The Evolution of Air Breathing in Vertebrates
First published in 1981, this book presents an original approach to an area of great importance in comparative zoology and physiology and evolutionary biology: the evolution of air breathing in vertebrates from aquatic ancestors. The subject is approached from a functional as well as an anatomical viewpoint, utilising knowledge of the physiology of extant animals to trace probable evolutionary steps. Opening with a brief summary of current views of vertebrate evolution, the authors then go on to deal with problems of oxygen transfer in water and air and the structure and function of gills and lungs. Carbon dioxide transfer in water-breathing forms is seen as being tightly coupled to an ion and acid-base regulation. The evolution of air breathing is seen as a several-stage process, beginning with the evolution of accessory air-breathing structures for oxygen uptake.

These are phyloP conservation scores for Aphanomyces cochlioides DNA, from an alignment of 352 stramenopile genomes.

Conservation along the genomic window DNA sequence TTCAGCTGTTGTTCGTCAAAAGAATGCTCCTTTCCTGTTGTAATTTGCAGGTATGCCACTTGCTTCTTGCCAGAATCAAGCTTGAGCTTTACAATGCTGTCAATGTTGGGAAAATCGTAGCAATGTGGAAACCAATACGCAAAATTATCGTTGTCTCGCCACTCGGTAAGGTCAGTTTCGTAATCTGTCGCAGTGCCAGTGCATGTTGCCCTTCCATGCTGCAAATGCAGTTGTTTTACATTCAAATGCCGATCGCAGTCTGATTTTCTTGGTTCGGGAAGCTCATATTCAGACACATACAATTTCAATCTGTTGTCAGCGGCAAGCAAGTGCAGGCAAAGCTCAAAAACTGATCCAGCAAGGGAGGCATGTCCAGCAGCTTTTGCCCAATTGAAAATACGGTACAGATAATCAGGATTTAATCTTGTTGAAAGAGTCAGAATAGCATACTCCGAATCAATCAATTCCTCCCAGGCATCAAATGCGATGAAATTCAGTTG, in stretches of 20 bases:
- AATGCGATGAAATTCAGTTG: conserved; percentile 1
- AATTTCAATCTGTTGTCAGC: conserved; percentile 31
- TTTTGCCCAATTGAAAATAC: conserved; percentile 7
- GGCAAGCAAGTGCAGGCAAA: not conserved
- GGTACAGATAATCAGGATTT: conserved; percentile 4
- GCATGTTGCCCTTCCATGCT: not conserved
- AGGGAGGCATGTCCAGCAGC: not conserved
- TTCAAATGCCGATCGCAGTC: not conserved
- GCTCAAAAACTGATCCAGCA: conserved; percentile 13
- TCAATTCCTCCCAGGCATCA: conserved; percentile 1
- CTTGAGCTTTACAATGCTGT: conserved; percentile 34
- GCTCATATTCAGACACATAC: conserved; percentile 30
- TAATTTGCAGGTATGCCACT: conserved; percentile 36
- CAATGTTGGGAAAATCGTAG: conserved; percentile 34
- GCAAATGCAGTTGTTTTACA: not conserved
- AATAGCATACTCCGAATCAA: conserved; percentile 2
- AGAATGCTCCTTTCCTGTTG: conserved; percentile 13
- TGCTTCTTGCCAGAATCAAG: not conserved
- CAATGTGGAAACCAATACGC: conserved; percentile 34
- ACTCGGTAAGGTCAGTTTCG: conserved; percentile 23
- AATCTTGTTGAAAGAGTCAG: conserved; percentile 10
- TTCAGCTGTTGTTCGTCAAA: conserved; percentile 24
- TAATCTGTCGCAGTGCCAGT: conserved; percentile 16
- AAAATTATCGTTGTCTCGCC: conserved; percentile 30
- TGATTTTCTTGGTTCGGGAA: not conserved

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air breathing in vertebrates
the transition from water to air breathing
Ventilation and perfusion relationships
Mechanisms of ventilation
Regulation and control of gas transfer
a synthesis and summary
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Page 121 - Cameron, JN (1976). Branchial ion uptake in Arctic grayling: resting values and effects of acid-base disturbance.
Page 121 - The effects of enforced activity on ventilation, circulation and blood acid-base balance in the aquatic gillless urodele, Cryptobranchus alleganiensis: a comparison with the semiterrestrial anuran, Bufo marinus.